Last Updated on Wednesday, 20 March 2019, 17:52 by Writer
Hours after Chief Magistrate Ann McLennan threw out a contempt of court case against top executives of the Guyana Bank for Trade and Industry (GBTI), that financial institution said it was unnecessarily targeted.
“While this unwarranted attack and abuse of power was not without severe and widespread consequences to the sterling institutional image and that of the personal reputation of distinguished directors and staff, GBTI withstood the onslaught with customers rallying around in support,” the bank said in a statement.
The Chief Magistrate upheld a no-case submission and dismissed the case against GBTI Chairman Robin Stoby and directors, Edward Beharry, Suresh Beharry, Richard Isava, Carlton James and Basil Mahadeo, Chief Executive Officer Shaleeza Shaw, and Kathryn Eytle-McLean.
Stemming from a forensic audit into the operations of the Guyana Rice Development Board (GRDB), SOCU had asked GBTI to produce records to aid a probe into a US$500 million PetroCaribe oil-for-rice deal with Venezuela. The financial crimes investigators had wanted documents concerning wire transfers to track down the funds to ascertain who might have been recipients.
Throughout the trial, the accused denied that on September 7, 2017 they had failed to comply with a production order that had been issued by the High Court on August 29, 2017.
In handing down her decision, McLennan said seven days had been given after the documents had been served to produce the files that SOCU had demanded and that the deadline had been extended on October 20, 2017 to November 3, 2017, and then another extension had been granted on November 7 to take the last date to December 31, 2018.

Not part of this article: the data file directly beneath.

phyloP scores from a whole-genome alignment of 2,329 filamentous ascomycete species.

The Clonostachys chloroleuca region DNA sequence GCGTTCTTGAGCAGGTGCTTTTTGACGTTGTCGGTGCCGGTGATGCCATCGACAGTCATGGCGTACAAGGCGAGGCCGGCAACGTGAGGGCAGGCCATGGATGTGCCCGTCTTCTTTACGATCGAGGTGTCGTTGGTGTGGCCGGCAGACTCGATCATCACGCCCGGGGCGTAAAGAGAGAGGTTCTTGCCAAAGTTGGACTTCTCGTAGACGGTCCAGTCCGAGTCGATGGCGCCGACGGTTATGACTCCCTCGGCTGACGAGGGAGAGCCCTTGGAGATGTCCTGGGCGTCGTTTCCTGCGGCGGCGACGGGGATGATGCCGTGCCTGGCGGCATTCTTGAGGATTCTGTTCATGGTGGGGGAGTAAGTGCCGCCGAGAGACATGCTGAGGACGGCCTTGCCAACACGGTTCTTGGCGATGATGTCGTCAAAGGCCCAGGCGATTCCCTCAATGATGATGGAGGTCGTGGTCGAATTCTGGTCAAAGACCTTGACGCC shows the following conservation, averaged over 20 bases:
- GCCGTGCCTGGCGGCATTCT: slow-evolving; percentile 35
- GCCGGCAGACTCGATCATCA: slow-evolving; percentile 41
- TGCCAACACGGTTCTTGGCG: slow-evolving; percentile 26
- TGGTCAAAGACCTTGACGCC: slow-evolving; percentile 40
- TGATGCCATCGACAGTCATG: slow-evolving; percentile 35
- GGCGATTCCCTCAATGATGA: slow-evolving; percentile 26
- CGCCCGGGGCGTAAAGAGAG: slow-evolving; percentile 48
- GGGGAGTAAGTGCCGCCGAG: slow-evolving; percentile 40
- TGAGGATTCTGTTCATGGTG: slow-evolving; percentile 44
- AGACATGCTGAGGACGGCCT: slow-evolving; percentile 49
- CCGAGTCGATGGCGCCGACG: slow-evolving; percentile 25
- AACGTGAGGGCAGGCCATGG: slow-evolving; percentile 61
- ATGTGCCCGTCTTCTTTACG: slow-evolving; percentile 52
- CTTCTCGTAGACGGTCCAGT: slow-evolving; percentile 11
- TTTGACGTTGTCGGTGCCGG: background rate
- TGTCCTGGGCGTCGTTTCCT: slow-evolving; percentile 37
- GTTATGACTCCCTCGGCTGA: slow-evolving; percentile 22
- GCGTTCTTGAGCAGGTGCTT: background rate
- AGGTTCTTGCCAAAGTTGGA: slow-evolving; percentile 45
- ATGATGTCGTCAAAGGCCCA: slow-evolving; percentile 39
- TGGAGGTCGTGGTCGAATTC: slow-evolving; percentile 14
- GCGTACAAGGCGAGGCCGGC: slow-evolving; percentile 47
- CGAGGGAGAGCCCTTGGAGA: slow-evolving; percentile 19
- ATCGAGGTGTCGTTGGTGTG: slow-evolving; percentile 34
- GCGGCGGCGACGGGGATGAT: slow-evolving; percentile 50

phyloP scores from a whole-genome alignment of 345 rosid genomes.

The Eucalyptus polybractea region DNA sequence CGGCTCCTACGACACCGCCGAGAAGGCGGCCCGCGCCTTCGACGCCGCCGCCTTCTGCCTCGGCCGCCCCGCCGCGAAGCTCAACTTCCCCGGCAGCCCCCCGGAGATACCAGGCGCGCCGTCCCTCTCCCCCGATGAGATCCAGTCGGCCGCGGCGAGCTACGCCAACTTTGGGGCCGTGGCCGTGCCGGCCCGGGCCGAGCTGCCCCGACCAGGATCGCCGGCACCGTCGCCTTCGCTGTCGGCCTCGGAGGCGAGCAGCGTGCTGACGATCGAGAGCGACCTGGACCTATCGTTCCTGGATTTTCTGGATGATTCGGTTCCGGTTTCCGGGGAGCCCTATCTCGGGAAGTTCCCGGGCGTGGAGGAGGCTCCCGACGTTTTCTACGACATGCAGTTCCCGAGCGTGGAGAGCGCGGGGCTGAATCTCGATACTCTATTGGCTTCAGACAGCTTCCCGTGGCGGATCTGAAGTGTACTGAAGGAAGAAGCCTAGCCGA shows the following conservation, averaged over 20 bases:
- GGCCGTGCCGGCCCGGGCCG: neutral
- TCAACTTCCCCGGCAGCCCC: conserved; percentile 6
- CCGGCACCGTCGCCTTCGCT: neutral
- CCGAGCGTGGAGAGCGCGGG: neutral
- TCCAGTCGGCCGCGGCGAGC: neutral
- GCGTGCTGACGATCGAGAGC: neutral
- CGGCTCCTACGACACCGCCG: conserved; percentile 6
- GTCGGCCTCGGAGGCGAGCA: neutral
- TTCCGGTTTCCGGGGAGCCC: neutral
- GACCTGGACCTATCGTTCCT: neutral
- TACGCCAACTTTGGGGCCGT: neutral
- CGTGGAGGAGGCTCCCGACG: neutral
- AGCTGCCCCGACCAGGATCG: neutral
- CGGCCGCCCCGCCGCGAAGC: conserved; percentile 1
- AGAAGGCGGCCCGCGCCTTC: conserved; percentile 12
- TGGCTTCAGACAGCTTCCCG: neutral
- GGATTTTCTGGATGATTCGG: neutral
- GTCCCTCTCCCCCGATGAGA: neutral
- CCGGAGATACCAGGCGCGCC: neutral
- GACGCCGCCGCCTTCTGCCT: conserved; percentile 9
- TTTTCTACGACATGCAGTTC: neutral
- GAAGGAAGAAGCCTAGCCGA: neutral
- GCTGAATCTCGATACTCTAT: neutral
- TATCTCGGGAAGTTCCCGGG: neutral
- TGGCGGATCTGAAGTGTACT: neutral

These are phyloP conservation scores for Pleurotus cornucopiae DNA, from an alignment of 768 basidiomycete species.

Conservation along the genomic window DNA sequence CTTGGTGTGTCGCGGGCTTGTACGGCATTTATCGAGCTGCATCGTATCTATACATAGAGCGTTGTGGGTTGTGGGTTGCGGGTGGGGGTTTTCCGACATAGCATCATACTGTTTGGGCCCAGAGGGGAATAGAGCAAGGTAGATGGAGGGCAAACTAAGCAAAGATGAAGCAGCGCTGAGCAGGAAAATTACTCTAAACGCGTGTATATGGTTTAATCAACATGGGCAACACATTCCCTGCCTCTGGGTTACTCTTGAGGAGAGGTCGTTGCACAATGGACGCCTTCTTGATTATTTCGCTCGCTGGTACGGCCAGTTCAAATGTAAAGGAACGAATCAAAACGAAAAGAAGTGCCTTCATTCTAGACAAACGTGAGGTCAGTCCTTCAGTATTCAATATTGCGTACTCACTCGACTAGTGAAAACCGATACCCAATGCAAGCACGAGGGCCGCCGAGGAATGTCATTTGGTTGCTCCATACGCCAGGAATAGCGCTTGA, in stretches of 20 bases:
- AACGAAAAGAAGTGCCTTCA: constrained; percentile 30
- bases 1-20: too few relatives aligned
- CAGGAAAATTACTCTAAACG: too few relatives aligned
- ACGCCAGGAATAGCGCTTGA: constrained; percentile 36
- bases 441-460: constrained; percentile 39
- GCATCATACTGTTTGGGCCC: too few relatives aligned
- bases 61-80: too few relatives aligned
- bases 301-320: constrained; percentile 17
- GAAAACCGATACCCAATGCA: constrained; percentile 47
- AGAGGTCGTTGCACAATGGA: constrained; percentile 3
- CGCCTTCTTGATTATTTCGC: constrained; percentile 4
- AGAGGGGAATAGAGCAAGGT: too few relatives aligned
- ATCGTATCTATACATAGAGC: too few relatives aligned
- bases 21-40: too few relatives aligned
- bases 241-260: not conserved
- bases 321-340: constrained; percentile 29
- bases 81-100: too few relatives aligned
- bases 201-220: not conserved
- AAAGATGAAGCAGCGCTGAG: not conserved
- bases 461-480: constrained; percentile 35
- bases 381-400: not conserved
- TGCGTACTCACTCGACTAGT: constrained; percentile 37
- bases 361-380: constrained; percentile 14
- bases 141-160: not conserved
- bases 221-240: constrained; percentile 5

The Court found that the prosecution failed on several counts to prove its case, but the critical points were that at the time of the complaint there could not have been failure to comply with the production order because the date for compliance had already been extended by the High Court, and that the prosecution failed to tender all of the documents provided to SOCU by GBTI.
The Court ruled that the evidence if taken at the highest level a jury properly directed would not be able to make a conviction.
The bank further charged that a public war of words had “seemed designed to sully the esteemed reputation of the distinguished members of the Board and the financial institution they represent”. According to GBTI, it was grateful that “this malicious attack on its integrity and that of staff has been brought to a predictable end in the Court.”
GBTI thanked all those who supported it “through this traumatic, shameful charade.”
“To the attorneys who distinguished themselves by the highest standards of legal representation possible we are duty bound to publicly congratulate each of you,” the bank said.